The “Brave” Democrats of Russia's Growing Civil Society

As Vladimir Putin “turns the screws” on Russian public life in his third presidential term, Russian civil society is increasingly a repository for the ideologists and movers-and-shakers of an earlier age of Kremlin statecraft. Weeks ago, after the ouster of Vladislav Surkov (Moscow’s “grey cardinal”), observers from all over the globe proclaimed the end of an era in Russian politics. Last week, on May 22, 2013, when Surkov-ally Alexey Chesnakov quit United Russia and publicly criticized the party, few in the English-speaking world noticed, but the event could just as easily represent an important moment for Russian society.

Amidst a growing crackdown on foreign-funded NGOs and show trials either underway or looming against leaders of the protest movement, it’s easy to assume that Russian civil society is little more than a patchwork of persecuted activists and scholars. In fact, changes in the Kremlin have actually furnished the country’s public sphere with a fresh supply of former apparatchiki, whose fall from grace has pressured them out of formal politics, into the nebula of public policy research and advocacy. (Indeed, Mikhail Rostovsky has mocked [ru] this very phenomenon of Kremlin functionaries transforming into “brave democrats,” upon losing favor.)

When your outside's in, and your downside's up

Alexey Chesnakov at a meeting between PM Vladimir Putin and political scientists, 6 February 2012, photo by, public domain.

Alexey Chesnakov at a meeting between PM Vladimir Putin and political scientists, 6 February 2012, photo by, public domain.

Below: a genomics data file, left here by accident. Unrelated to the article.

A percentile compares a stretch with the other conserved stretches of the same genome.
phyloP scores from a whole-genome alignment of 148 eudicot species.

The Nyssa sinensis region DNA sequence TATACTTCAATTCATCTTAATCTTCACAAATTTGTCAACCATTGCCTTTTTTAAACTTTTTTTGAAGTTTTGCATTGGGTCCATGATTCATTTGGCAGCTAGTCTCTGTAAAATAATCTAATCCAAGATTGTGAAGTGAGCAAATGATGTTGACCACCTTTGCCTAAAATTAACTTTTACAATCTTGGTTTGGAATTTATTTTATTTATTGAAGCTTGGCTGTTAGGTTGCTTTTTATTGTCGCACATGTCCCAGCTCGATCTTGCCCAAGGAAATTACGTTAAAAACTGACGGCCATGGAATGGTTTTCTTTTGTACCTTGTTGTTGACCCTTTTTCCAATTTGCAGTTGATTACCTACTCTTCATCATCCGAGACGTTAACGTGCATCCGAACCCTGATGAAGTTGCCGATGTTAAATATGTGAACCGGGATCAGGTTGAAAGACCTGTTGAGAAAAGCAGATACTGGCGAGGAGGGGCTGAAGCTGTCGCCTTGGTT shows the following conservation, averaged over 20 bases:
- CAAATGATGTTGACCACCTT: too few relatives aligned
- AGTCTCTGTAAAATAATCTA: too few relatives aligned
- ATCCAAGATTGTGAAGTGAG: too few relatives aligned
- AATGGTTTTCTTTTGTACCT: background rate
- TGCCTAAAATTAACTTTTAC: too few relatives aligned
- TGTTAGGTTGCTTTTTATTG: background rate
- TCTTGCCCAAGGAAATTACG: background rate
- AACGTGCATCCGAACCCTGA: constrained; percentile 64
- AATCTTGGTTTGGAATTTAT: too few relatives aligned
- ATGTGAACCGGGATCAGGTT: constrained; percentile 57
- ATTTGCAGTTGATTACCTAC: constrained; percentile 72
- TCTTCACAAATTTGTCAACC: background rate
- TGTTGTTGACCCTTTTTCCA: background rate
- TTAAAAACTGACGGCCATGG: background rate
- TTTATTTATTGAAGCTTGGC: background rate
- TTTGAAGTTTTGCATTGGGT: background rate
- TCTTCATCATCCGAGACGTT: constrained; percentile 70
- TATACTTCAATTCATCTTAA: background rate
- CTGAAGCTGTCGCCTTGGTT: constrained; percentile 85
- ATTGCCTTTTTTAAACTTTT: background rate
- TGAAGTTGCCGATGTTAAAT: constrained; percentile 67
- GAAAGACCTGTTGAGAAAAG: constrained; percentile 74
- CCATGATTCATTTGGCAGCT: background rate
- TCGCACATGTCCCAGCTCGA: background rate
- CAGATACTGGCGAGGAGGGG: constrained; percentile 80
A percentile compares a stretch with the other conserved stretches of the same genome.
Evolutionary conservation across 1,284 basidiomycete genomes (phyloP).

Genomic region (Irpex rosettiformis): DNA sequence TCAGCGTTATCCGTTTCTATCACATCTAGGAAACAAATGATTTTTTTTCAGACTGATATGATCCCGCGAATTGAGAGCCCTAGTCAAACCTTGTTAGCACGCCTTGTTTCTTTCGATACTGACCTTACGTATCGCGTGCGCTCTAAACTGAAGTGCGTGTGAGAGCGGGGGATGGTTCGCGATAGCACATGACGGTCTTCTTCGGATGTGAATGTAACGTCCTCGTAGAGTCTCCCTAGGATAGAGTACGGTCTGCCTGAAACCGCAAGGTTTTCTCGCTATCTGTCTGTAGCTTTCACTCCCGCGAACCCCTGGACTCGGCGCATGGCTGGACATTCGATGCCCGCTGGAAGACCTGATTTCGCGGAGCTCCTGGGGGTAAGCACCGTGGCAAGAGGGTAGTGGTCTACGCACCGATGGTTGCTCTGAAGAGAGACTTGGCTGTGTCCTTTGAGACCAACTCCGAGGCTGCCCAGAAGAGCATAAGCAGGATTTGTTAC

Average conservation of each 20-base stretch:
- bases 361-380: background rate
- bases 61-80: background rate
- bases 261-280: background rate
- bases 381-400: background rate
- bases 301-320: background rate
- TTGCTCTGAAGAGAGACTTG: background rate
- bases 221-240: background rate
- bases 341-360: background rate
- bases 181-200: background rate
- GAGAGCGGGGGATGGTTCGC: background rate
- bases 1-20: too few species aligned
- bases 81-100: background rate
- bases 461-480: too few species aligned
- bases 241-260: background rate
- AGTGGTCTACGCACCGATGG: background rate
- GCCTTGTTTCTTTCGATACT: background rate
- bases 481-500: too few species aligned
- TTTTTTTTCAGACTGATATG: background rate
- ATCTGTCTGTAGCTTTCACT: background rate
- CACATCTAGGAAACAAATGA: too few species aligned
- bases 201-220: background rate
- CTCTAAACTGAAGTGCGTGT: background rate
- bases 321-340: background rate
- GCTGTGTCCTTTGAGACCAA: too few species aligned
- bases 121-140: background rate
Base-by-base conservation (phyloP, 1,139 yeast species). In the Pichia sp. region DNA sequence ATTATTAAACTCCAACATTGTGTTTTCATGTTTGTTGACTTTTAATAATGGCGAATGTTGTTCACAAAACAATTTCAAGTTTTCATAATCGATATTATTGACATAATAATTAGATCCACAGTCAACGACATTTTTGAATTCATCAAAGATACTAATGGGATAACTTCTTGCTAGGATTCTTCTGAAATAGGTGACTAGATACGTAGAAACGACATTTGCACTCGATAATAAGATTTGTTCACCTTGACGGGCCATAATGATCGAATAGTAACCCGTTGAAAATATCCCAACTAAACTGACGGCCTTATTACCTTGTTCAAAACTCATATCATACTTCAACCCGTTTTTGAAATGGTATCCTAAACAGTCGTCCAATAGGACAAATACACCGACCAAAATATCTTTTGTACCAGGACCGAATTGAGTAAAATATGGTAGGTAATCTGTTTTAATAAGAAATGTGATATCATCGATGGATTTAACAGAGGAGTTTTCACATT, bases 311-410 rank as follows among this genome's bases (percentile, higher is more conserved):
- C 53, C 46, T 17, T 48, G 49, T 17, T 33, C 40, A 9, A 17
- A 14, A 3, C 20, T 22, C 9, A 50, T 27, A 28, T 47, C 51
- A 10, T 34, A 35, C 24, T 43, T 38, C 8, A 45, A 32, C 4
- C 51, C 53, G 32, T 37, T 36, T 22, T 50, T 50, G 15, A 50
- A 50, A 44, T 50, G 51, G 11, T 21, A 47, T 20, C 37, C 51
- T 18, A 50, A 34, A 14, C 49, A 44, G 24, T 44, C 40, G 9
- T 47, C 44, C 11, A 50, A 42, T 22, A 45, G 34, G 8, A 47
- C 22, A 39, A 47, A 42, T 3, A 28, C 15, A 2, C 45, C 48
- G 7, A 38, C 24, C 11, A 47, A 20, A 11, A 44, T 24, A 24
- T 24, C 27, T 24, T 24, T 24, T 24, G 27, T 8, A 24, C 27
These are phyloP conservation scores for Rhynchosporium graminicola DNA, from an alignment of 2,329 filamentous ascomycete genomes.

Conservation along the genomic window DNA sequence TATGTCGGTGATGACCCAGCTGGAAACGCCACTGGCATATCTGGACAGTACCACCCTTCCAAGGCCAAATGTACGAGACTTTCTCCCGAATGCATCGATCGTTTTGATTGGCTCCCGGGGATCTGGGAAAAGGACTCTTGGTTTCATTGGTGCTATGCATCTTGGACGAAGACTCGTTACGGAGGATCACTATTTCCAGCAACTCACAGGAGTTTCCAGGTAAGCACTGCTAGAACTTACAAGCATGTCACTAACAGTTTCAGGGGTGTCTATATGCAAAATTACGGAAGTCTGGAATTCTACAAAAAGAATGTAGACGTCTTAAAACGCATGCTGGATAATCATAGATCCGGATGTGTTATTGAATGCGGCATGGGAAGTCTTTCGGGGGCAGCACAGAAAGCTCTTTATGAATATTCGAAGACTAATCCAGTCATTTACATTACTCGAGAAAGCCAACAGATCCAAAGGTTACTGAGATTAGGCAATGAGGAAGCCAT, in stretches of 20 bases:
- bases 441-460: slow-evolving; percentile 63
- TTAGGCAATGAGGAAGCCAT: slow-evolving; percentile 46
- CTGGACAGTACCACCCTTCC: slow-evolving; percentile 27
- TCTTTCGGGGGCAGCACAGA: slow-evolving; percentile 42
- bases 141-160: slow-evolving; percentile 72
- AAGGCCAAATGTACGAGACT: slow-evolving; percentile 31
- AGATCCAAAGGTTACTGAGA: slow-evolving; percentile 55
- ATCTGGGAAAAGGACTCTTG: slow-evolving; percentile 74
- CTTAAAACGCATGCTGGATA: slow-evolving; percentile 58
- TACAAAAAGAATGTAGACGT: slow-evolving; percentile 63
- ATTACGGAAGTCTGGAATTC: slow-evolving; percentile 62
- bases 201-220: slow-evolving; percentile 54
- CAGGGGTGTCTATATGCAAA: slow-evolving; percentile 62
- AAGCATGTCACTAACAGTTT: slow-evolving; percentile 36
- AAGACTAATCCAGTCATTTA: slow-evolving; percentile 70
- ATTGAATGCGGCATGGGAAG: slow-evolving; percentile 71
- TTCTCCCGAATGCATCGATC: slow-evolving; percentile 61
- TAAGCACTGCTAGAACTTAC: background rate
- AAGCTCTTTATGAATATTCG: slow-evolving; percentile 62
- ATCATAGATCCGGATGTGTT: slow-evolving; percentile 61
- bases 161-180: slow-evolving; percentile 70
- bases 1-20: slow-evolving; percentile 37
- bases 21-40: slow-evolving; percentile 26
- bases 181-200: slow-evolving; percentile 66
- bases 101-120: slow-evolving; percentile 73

Chesnakov is a case in point. Throughout Putin’s first two terms as president, he led the Administration’s information-analysis division, and later helped manage the Kremlin’s internal policy. Since 2008, Chesnakov has been a member of Russia’s Civic Chamber, held different leadership positions at the Center for Current Politics (TsPK), and served as a deputy secretary in United Russia’s General Council. (He also had a brief stint as a Kasimov city council member, in a failed bid [ru] for a seat in the national Senate, for which bloggers [ru] thoroughly condemned him.) In other words, Chesnakov has participated in public life on both the inside and outside of government, albeit always with a foot in the door, should he want to return either to public service or party work.

After leaving the party so loudly last week, Chesnakov appears to have shut the door on United Russia. (The metaphor he later used [ru] was “burned bridges.”) In four separate interviews (all on May 22), Chesnakov laid out “stylistic differences” with United Russia, which it turns out involve ostensibly procedural gripes about how the party goes about drafting legislative initiatives. In all the interviews, he stressed the need for a two-party system that would subject United Russia to competition he says is necessary to preserve its vitality.